Tag: government

Law from a legal assistant’s point of view, week 24: Legal reform

By Quinton Lister, legal assistant 

As a legal assistant who is relatively wet behind the ears, my thoughts on legal reform will likely seem naïve. With that as a disclaimer, here are my thoughts on legal reform. 

Legal reform is needed but some seem to question the efficacy of using the traditional means of legal reform to correct the flaws in the current system. Here is why it is a bad idea to seek reform by non-traditional, “revolutionary” means:  

  1. “Burn it down and start over” thinking could move us farther away from the Constitution which has proven, despite its limitations and flaws, to be the most effective instrument of regulating earthly justice and freedom ever invented yet. 
  1. A completely new justice system would surely suffer from more flaws, weaknesses, and unintended consequences than the current system (a system that appears to me to be fairly well designed but badly administered). It doesn’t seem wise to lose the progress we have made to this point by risking it on a completely new set of problems incident to a completely new and untried system.  

Besides, the essence of legal reform lies within individuals themselves. We need good people more than we need good laws. Good people govern themselves and do not need a rule or a statute in order to make progress. They know what is right and wrong and they are willing to change if they know they are wrong or learn that they have been mistaken in their actions. Justice is not mere vengeance. Mercy is not mere leniency. Good citizens behave well regardless of whether laws dictate good behavior.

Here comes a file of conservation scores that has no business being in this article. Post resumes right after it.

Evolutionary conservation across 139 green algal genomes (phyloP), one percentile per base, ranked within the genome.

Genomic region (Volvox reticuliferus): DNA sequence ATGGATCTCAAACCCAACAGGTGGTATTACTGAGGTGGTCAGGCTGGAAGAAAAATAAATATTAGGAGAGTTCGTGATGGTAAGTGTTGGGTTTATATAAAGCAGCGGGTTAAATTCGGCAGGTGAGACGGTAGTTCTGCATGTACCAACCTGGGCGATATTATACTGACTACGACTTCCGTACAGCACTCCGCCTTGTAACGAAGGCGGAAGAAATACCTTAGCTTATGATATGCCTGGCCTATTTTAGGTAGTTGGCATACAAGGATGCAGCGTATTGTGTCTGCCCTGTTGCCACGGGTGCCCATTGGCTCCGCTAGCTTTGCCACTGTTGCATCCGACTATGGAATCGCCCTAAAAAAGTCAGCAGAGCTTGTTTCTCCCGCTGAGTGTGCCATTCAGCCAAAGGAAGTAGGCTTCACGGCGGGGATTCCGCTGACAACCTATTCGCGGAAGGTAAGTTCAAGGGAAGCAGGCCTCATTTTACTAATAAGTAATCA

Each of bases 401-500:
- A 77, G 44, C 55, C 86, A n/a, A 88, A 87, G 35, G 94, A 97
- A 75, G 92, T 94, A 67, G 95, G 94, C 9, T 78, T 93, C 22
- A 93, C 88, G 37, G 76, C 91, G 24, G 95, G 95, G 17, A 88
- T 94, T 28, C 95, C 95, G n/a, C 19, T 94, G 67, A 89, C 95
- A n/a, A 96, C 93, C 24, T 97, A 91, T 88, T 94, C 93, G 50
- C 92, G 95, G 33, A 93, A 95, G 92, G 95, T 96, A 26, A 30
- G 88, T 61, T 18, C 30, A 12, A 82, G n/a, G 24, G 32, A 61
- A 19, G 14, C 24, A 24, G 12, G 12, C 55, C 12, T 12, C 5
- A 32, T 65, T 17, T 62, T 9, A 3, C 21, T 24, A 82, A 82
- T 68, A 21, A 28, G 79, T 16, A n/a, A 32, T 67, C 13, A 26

Utah Family Law, LC | | 801-466-9277 

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Can someone go to court to prevent their un-vaccinated ex from taking the kids, even though they share 50-50 custody?

Can he/she go to court? Yes. You can go to court for anything, no matter how serious or how silly your “cause” may be. Whether the court will take your request seriously and grant it is a separate question. 

Would the fact that a parent is not vaccinated against any particular disease (COVID-19 particularly, but certainly not exclusively) constitute good cause for ordering that parent restrained from exercising custody or visitation (also known as parent-time) of his/her own children? 

A few factors come to mind as I analyze this question. First, Is the unvaccinated parent violating the law by not being vaccinated? If the answer to that question is no, does that end the analysis? It could, but it probably doesn’t. Why? Just because one is not legally required to be vaccinated may not mean that the parent is acting responsibly by not being vaccinated. Then the question would be how responsible or irresponsible Is apparent acting if he/she is not vaccinated. For example, if a parent didn’t get a flu shot, and if the parent’s child or children are not abnormally susceptible to serious risk of permanent injury or death due to the flu, I would guess that most courts would not consider a parent who doesn’t get a flu vaccine to be unfit to exercise custody and parent time of his/her children.